“From the moment it begins this evening, you could probably divide the conclave into ‘praying’ and ‘politicking’ moments.
“The praying takes place in the Sistine Chapel, where the voting procedure is so formal and so solemn that the cardinals don’t even talk to each other. There’s a reason the cardinals will file into the chapel in choir dress – they are, in a sense, participating in a liturgy…”
Here is a link to the rest of the story: http://www.johnthavis.com/conclave-day-1-praying-and-politicking
A summary of the Conclave dynamics from Euronews:
“Who will the 115 cardinals choose, once the conclave convenes, to replace the man who has bowed out after eight years in the Catholic Church’s hot seat?
“Two rival camps are reported to have developed, suggesting a power struggle within the Church’s hierarchy.
“Perhaps too simplistically, the election of Benedict’s successor has been described as a battle between traditionalists and reformers…”
Here is a link to the rest of the story: http://www.euronews.com/2013/03/11/the-complicated-choice-facing-the-vatican-conclave/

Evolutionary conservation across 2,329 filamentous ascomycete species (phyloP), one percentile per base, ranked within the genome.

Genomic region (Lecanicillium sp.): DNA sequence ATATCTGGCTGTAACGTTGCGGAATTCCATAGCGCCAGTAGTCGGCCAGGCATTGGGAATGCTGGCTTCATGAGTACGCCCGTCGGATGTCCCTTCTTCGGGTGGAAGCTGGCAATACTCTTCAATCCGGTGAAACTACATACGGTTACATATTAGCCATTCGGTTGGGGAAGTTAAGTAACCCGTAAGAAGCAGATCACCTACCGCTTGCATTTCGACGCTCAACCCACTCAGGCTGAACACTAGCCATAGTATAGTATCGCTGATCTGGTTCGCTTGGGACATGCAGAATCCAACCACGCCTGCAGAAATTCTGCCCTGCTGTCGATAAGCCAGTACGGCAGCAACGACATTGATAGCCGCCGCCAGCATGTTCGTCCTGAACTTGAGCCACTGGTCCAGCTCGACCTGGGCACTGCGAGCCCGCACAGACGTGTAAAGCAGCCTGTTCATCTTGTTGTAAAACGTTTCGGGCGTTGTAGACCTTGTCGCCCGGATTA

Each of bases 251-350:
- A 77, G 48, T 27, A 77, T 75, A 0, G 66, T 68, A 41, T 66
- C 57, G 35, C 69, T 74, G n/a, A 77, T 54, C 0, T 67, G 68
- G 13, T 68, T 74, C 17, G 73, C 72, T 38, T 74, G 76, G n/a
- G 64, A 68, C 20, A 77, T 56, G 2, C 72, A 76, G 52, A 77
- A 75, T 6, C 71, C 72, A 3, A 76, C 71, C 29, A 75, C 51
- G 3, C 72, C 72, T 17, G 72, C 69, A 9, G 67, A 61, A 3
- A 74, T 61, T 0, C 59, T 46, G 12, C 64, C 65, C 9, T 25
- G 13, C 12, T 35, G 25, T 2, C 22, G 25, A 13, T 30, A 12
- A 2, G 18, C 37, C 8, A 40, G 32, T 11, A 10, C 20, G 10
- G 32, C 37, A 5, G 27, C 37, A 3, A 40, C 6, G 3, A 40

And the concerns of a mother of one of the possible candidates:
VIENNA (Reuters) – Austrian Cardinal Christoph Schoenborn’s elderly mother hopes he won’t become Pope because she fears she would never see him and that he would be overwhelmed by Vatican intrigues.
“The whole family is afraid that Christoph will be elected Pope,” Eleonore Schoenborn, 92, told the Kleine Zeitung newspaper in an interview printed on Tuesday as 115 Roman Catholic cardinals gathered in Rome to pick the new head of the Church.
Recalling Pope Benedict’s farewell speech, which made clear that Popes belonged entirely to the Church, she said her son’s elevation would mean “it is over for me. Then I will not see Christoph ever again because I no longer have the strength to travel to Rome.”
Here is a link to the complete story: http://www.huffingtonpost.com/2013/03/12/cardinal-schoenborns-mom-_n_2860225.html?1363101224&ncid=edlinkusaolp00000008
An efficient video summary of the events of the first day of the Conclave can be found here in video form from Salt and Light, the Canadian Catholic television station run by Father Tom Rosica, who is acting as the English-language spokesman at the Press Office during the Conclave: http://www.youtube.com/watch?v=Yn1oqZdDqFs
What will tomorrow bring? Stay tuned…
(to be continued)